The Court really called out the 9th Circuit for repeatedely disobeying:
The decision below cannot be allowed to stand. This Court vacated and remanded this judgment twice before,calling the panel’s attention to this Court’s opinions highlighting the necessity of deference to state courts in§2254(d) habeas cases. Each time the panel persisted inits course, reinstating its judgment without seriously confronting the significance of the cases called to its attention. See Patrick v. Smith, 550 U. S. 915 (vacating and remanding in light of Carey v. Musladin, 549 U. S. 70 (2006)), reinstated on remand, 508 F. 3d 1256 (2007) (per curiam); 558 U. S. ___ (2010) (vacating and remanding in light of McDaniel v. Brown, 558 U. S. ___ (2010) (per curiam)), reinstated on remand sub nom. Smith v. Mitchell, 624 F. 3d 1235 (2010) (per curiam). Its refusal to do so necessitates this Court’s action today.
One interesting note dealt with the role of clemency (this reminded me of the Case of the Speluncean Explorers). The Court’s order effectively means that the defendant–who has been free for five years–must report back to prison, absent executive clemency (or the 9th Circuit making some other shit up):
It is said that Smith, who already has served years inprison, has been punished enough, and that she poses nodanger to society. These or other considerations perhapswould be grounds to seek clemency, a prerogative granted to executive authorities to help ensure that justice istempered by mercy. It is not clear to the Court whether this process has been invoked, or, if so, what its course hasbeen. It is not for the Judicial Branch to determine the standards for this discretion. If the clemency power isexercised in either too generous or too stingy a way, that calls for political correctives, not judicial intervention.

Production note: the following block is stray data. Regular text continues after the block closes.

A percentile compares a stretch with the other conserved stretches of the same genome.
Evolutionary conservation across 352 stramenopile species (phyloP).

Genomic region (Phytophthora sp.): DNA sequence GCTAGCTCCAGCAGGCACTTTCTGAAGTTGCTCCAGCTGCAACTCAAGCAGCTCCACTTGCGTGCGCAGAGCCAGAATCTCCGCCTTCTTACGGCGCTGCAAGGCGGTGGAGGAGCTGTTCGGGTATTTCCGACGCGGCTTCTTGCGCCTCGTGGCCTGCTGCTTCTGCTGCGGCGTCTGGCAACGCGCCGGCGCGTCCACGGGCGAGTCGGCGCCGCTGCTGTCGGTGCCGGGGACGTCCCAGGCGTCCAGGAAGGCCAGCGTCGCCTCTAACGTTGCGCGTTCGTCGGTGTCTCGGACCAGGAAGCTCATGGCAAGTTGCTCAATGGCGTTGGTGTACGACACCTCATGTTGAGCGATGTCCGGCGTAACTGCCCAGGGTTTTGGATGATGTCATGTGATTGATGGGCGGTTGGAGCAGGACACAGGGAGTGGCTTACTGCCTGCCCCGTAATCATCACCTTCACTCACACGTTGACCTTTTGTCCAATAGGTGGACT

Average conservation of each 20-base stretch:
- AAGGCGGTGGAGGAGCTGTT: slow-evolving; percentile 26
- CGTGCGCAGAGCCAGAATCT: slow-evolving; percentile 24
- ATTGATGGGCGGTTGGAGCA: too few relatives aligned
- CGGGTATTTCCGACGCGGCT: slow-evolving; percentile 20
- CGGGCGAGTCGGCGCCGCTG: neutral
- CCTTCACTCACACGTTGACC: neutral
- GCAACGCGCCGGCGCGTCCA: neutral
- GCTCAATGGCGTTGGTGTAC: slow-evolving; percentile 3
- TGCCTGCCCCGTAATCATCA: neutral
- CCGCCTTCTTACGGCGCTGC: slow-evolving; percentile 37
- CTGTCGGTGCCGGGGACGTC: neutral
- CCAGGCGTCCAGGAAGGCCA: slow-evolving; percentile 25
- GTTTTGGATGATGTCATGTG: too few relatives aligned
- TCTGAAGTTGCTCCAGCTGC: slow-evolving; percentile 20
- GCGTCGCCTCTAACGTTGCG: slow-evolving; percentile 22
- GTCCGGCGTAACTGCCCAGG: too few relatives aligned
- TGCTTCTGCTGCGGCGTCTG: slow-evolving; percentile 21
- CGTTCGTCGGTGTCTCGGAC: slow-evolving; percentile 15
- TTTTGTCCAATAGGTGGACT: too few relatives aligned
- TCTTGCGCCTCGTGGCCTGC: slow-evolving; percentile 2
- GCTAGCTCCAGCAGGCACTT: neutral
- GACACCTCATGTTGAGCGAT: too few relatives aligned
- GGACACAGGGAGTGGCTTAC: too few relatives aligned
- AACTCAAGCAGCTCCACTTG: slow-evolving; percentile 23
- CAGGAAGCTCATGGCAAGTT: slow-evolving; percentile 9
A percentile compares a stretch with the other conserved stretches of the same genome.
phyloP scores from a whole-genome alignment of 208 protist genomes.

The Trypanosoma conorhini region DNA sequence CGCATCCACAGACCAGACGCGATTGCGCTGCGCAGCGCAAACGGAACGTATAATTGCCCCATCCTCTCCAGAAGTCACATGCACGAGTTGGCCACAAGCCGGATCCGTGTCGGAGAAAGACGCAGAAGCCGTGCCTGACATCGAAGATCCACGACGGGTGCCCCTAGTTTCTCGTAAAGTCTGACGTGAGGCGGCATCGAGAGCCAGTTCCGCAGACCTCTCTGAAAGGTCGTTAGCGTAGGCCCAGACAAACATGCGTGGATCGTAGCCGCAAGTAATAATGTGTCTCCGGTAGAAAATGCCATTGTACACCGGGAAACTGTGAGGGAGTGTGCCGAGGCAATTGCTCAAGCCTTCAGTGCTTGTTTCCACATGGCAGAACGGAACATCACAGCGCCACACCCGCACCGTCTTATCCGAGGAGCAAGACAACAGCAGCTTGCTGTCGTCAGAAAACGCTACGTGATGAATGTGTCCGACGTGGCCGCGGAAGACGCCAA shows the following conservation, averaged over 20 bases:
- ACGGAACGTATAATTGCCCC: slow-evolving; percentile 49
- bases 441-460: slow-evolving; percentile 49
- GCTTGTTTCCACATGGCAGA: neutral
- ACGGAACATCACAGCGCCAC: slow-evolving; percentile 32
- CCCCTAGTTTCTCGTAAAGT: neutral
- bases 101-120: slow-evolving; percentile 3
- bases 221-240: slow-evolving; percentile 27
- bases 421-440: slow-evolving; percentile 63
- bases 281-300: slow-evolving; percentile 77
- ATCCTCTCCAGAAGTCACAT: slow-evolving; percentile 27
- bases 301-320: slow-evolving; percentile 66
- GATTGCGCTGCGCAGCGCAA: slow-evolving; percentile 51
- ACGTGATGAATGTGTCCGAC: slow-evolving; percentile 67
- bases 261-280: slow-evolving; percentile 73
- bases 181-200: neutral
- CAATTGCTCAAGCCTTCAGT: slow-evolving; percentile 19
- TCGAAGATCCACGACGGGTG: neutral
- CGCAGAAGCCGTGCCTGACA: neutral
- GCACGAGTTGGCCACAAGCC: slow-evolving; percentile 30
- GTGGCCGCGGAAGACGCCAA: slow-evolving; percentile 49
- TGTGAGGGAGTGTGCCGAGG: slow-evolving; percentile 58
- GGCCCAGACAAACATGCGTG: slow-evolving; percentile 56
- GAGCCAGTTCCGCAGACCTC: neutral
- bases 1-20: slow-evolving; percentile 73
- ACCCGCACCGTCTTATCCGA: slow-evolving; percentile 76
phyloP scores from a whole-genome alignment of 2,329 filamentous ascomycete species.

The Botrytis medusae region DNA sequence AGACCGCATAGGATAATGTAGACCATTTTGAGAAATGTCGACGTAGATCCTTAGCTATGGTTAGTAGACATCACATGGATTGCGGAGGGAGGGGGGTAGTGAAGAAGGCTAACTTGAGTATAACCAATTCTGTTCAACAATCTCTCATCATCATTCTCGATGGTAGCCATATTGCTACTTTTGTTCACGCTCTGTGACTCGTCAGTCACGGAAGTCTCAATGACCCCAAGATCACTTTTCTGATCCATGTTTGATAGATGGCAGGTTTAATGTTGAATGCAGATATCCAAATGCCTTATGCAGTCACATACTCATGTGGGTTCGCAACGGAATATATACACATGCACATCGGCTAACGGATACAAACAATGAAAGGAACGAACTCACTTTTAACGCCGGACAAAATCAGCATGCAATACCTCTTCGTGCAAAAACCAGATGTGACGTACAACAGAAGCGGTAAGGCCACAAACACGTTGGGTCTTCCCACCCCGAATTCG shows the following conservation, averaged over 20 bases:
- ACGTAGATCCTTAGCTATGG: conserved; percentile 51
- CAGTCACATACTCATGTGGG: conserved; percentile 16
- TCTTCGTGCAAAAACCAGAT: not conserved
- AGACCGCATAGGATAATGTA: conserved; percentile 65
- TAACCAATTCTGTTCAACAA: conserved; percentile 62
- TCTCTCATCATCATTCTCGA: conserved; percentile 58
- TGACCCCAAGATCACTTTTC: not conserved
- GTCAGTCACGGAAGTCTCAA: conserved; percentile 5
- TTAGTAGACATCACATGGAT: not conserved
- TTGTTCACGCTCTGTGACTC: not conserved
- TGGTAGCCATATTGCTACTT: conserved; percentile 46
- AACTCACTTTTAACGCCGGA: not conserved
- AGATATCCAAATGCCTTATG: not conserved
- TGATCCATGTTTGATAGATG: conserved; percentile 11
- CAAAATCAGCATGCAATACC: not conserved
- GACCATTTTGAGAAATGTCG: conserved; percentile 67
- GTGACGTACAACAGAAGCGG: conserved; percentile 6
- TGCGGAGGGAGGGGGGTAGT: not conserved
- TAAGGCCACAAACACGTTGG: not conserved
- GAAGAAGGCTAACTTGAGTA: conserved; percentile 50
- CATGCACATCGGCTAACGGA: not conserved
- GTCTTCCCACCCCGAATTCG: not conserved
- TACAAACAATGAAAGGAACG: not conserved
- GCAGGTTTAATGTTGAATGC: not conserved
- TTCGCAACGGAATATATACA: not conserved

Ginsburg, whose dissent drips with empathy, basically says this is not fair.
Beyond question, the Court today reviews a case as tragic as it is extraordinary and fact intensive. By takingup the case, one may ask, what does the Court achieveother than to prolong Smith’s suffering and her separationfrom her family. Is this Court’s intervention really necessary? Our routine practice counsels no.
RBG is not willing to make an example out of the 9th Circuit here!
In sum, this is a notably fact-bound case in which theCourt of Appeals unquestionably stated the correct rule of law. It is thus “the type of case in which we are most inclined to deny certiorari.” Kyles v. Whitley, 514 U. S. 419, 460 (1995) (SCALIA, J., dissenting). Nevertheless, the Court is bent on rebuking the Ninth Circuit for what it conceives to be defiance of our prior remands. See ante, at 8. I would not ignore Smith’s plight and choose her case as a fit opportunity to teach the Ninth Circuit a lesson.
In sum, it’s not fair to dispose of this on summary disposition
Peremptory disposition, in my judgment, isall the more inappropriate given the grave consequences of upsetting the judgment below: Smith, who has already served ten years, will be returned to prison to complete a sentence of fifteen years to life. Before depriving Smith of the liberty she currently enjoys, and her family of hercare, I would at least afford her a full opportunity to defend her release from a decade’s incarceration.